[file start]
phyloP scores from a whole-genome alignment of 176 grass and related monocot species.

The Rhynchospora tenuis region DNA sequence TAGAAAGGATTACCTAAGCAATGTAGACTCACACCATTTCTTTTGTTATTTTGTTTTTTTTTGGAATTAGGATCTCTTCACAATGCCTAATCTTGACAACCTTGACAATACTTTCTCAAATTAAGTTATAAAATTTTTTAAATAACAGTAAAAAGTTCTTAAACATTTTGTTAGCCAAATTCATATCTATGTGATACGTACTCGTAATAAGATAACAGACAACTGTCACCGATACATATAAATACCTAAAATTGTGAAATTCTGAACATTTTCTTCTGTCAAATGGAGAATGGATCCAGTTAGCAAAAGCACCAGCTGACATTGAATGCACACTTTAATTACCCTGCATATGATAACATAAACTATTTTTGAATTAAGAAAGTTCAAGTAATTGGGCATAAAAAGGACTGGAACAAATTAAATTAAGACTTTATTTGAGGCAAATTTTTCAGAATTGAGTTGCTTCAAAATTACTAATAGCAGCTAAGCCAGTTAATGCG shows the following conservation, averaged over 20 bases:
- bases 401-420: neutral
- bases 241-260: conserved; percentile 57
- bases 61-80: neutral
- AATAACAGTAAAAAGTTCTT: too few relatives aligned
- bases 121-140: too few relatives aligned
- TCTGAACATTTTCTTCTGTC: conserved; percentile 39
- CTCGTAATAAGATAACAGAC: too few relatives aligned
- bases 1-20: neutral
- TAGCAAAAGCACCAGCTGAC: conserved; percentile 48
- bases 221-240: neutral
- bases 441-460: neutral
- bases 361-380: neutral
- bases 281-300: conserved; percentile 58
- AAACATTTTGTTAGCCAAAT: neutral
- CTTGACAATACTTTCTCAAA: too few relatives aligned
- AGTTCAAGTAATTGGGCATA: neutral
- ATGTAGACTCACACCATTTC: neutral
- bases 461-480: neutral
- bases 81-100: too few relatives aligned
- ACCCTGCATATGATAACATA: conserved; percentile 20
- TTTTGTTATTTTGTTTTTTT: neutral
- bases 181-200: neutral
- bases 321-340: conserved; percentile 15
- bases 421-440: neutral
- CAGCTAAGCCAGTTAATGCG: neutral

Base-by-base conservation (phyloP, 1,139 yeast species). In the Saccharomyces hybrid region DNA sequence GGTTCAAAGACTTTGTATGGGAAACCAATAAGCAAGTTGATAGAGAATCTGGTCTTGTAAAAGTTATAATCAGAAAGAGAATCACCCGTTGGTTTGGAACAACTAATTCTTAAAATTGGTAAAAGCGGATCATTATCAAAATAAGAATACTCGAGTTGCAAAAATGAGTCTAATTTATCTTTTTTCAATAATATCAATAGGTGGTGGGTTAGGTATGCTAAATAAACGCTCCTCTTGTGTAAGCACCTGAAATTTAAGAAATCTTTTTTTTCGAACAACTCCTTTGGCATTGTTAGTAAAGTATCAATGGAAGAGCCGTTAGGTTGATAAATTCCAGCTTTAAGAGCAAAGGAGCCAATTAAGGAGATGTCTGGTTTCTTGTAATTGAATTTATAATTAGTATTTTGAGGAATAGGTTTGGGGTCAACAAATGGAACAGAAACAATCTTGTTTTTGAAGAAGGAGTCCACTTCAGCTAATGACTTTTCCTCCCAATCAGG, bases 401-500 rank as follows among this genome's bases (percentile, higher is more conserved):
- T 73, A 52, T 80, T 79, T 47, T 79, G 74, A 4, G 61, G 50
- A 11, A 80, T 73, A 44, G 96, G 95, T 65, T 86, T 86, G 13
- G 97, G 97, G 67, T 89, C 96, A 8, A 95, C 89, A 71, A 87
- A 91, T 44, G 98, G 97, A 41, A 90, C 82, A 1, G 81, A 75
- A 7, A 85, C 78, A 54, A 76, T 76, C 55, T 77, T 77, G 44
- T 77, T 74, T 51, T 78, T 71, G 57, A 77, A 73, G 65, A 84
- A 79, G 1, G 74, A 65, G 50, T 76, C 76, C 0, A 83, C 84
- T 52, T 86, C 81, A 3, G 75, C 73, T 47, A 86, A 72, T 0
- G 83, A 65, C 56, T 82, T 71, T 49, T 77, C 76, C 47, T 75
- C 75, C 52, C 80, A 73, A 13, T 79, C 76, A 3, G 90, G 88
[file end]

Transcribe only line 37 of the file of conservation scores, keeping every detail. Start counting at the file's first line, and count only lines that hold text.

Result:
- G 83, A 65, C 56, T 82, T 71, T 49, T 77, C 76, C 47, T 75